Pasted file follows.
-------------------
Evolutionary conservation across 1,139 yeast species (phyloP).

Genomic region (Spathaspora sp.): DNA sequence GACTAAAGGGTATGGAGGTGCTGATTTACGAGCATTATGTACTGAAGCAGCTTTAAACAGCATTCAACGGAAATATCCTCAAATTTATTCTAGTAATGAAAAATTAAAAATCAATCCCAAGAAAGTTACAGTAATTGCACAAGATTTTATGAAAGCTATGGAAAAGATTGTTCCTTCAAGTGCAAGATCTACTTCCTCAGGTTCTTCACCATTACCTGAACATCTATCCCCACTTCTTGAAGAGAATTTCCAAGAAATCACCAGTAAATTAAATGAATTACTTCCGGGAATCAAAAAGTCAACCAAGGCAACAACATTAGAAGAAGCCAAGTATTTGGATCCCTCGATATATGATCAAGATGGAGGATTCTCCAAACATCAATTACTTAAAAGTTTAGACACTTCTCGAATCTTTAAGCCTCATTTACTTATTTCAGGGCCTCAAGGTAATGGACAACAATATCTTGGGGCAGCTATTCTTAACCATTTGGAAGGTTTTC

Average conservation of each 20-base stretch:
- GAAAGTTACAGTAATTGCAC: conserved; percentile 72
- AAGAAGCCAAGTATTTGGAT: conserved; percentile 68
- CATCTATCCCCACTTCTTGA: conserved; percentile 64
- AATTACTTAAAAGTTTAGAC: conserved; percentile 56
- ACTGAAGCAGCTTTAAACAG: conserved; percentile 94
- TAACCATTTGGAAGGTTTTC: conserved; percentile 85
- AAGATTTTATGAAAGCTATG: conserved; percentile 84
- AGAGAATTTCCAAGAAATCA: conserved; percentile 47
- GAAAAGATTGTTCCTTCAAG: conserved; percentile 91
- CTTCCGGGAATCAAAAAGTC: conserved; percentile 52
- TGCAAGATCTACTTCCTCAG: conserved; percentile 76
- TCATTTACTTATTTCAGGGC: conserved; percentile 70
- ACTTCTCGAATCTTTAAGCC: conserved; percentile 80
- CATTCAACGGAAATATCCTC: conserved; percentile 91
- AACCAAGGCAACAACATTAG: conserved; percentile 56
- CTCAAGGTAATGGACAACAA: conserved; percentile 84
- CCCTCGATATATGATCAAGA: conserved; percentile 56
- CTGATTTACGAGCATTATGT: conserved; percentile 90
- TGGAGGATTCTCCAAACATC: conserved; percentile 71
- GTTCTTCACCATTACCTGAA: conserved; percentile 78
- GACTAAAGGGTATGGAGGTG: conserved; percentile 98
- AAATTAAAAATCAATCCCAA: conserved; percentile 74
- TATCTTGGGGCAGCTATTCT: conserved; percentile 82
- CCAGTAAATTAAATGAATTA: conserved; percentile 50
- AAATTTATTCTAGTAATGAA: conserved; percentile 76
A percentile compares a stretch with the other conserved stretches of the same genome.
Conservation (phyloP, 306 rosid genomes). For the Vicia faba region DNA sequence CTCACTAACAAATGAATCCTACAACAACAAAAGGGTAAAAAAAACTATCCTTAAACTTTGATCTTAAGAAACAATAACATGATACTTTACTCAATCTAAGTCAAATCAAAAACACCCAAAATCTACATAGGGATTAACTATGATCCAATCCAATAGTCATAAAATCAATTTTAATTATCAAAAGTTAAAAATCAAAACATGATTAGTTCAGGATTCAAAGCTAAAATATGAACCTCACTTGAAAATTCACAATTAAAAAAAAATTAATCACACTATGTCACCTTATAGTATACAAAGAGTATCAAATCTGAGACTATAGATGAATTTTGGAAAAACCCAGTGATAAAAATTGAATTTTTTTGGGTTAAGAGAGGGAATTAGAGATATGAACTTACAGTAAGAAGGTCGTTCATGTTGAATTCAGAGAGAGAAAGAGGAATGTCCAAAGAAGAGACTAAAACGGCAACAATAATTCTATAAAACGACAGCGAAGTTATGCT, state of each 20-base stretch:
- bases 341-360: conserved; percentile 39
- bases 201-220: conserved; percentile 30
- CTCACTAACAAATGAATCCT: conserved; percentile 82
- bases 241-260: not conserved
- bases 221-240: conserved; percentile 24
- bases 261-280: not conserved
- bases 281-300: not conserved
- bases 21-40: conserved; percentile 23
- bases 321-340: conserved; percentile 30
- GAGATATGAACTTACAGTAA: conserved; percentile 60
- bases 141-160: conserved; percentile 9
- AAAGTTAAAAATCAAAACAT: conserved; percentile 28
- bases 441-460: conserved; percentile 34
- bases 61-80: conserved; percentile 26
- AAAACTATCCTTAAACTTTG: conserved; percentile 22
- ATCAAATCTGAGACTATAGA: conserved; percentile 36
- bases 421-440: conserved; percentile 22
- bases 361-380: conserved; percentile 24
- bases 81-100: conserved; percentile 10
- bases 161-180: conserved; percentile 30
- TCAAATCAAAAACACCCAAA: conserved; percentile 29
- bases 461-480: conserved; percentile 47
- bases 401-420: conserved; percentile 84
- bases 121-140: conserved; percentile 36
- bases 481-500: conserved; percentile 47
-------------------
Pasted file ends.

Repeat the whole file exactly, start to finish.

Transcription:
Evolutionary conservation across 1,139 yeast species (phyloP).

Genomic region (Spathaspora sp.): DNA sequence GACTAAAGGGTATGGAGGTGCTGATTTACGAGCATTATGTACTGAAGCAGCTTTAAACAGCATTCAACGGAAATATCCTCAAATTTATTCTAGTAATGAAAAATTAAAAATCAATCCCAAGAAAGTTACAGTAATTGCACAAGATTTTATGAAAGCTATGGAAAAGATTGTTCCTTCAAGTGCAAGATCTACTTCCTCAGGTTCTTCACCATTACCTGAACATCTATCCCCACTTCTTGAAGAGAATTTCCAAGAAATCACCAGTAAATTAAATGAATTACTTCCGGGAATCAAAAAGTCAACCAAGGCAACAACATTAGAAGAAGCCAAGTATTTGGATCCCTCGATATATGATCAAGATGGAGGATTCTCCAAACATCAATTACTTAAAAGTTTAGACACTTCTCGAATCTTTAAGCCTCATTTACTTATTTCAGGGCCTCAAGGTAATGGACAACAATATCTTGGGGCAGCTATTCTTAACCATTTGGAAGGTTTTC

Average conservation of each 20-base stretch:
- GAAAGTTACAGTAATTGCAC: conserved; percentile 72
- AAGAAGCCAAGTATTTGGAT: conserved; percentile 68
- CATCTATCCCCACTTCTTGA: conserved; percentile 64
- AATTACTTAAAAGTTTAGAC: conserved; percentile 56
- ACTGAAGCAGCTTTAAACAG: conserved; percentile 94
- TAACCATTTGGAAGGTTTTC: conserved; percentile 85
- AAGATTTTATGAAAGCTATG: conserved; percentile 84
- AGAGAATTTCCAAGAAATCA: conserved; percentile 47
- GAAAAGATTGTTCCTTCAAG: conserved; percentile 91
- CTTCCGGGAATCAAAAAGTC: conserved; percentile 52
- TGCAAGATCTACTTCCTCAG: conserved; percentile 76
- TCATTTACTTATTTCAGGGC: conserved; percentile 70
- ACTTCTCGAATCTTTAAGCC: conserved; percentile 80
- CATTCAACGGAAATATCCTC: conserved; percentile 91
- AACCAAGGCAACAACATTAG: conserved; percentile 56
- CTCAAGGTAATGGACAACAA: conserved; percentile 84
- CCCTCGATATATGATCAAGA: conserved; percentile 56
- CTGATTTACGAGCATTATGT: conserved; percentile 90
- TGGAGGATTCTCCAAACATC: conserved; percentile 71
- GTTCTTCACCATTACCTGAA: conserved; percentile 78
- GACTAAAGGGTATGGAGGTG: conserved; percentile 98
- AAATTAAAAATCAATCCCAA: conserved; percentile 74
- TATCTTGGGGCAGCTATTCT: conserved; percentile 82
- CCAGTAAATTAAATGAATTA: conserved; percentile 50
- AAATTTATTCTAGTAATGAA: conserved; percentile 76
A percentile compares a stretch with the other conserved stretches of the same genome.
Conservation (phyloP, 306 rosid genomes). For the Vicia faba region DNA sequence CTCACTAACAAATGAATCCTACAACAACAAAAGGGTAAAAAAAACTATCCTTAAACTTTGATCTTAAGAAACAATAACATGATACTTTACTCAATCTAAGTCAAATCAAAAACACCCAAAATCTACATAGGGATTAACTATGATCCAATCCAATAGTCATAAAATCAATTTTAATTATCAAAAGTTAAAAATCAAAACATGATTAGTTCAGGATTCAAAGCTAAAATATGAACCTCACTTGAAAATTCACAATTAAAAAAAAATTAATCACACTATGTCACCTTATAGTATACAAAGAGTATCAAATCTGAGACTATAGATGAATTTTGGAAAAACCCAGTGATAAAAATTGAATTTTTTTGGGTTAAGAGAGGGAATTAGAGATATGAACTTACAGTAAGAAGGTCGTTCATGTTGAATTCAGAGAGAGAAAGAGGAATGTCCAAAGAAGAGACTAAAACGGCAACAATAATTCTATAAAACGACAGCGAAGTTATGCT, state of each 20-base stretch:
- bases 341-360: conserved; percentile 39
- bases 201-220: conserved; percentile 30
- CTCACTAACAAATGAATCCT: conserved; percentile 82
- bases 241-260: not conserved
- bases 221-240: conserved; percentile 24
- bases 261-280: not conserved
- bases 281-300: not conserved
- bases 21-40: conserved; percentile 23
- bases 321-340: conserved; percentile 30
- GAGATATGAACTTACAGTAA: conserved; percentile 60
- bases 141-160: conserved; percentile 9
- AAAGTTAAAAATCAAAACAT: conserved; percentile 28
- bases 441-460: conserved; percentile 34
- bases 61-80: conserved; percentile 26
- AAAACTATCCTTAAACTTTG: conserved; percentile 22
- ATCAAATCTGAGACTATAGA: conserved; percentile 36
- bases 421-440: conserved; percentile 22
- bases 361-380: conserved; percentile 24
- bases 81-100: conserved; percentile 10
- bases 161-180: conserved; percentile 30
- TCAAATCAAAAACACCCAAA: conserved; percentile 29
- bases 461-480: conserved; percentile 47
- bases 401-420: conserved; percentile 84
- bases 121-140: conserved; percentile 36
- bases 481-500: conserved; percentile 47